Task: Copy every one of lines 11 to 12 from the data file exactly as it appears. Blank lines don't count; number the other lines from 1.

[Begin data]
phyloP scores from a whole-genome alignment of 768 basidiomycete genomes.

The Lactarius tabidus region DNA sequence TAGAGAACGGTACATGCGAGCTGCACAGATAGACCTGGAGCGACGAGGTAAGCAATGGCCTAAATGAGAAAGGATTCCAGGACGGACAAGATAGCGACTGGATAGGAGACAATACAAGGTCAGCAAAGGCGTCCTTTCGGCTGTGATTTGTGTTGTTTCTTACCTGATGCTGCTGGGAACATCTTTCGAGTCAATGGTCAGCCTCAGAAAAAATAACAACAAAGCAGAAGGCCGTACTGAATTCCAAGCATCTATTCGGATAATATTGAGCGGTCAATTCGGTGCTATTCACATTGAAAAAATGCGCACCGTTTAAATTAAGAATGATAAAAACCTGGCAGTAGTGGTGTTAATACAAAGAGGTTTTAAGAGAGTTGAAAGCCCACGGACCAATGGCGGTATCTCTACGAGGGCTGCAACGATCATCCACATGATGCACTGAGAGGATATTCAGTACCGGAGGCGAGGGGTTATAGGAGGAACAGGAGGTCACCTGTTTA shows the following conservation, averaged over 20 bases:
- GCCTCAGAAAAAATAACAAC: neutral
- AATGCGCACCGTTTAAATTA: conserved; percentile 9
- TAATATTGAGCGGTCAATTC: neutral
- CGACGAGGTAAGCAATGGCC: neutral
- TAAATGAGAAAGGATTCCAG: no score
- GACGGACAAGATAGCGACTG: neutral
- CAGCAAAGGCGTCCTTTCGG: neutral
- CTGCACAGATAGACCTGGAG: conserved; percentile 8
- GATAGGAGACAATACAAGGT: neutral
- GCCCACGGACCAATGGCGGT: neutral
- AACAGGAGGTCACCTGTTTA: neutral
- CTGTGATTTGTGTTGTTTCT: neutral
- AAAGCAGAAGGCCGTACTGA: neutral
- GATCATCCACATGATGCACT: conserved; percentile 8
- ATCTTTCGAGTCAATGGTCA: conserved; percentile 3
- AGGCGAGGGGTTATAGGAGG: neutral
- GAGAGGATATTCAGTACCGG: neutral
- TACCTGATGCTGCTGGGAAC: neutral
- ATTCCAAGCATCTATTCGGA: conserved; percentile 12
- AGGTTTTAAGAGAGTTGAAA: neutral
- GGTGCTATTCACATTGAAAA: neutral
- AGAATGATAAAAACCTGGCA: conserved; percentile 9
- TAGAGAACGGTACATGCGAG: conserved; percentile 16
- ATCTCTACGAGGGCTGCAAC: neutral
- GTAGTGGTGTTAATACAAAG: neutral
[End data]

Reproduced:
- GATAGGAGACAATACAAGGT: neutral
- GCCCACGGACCAATGGCGGT: neutral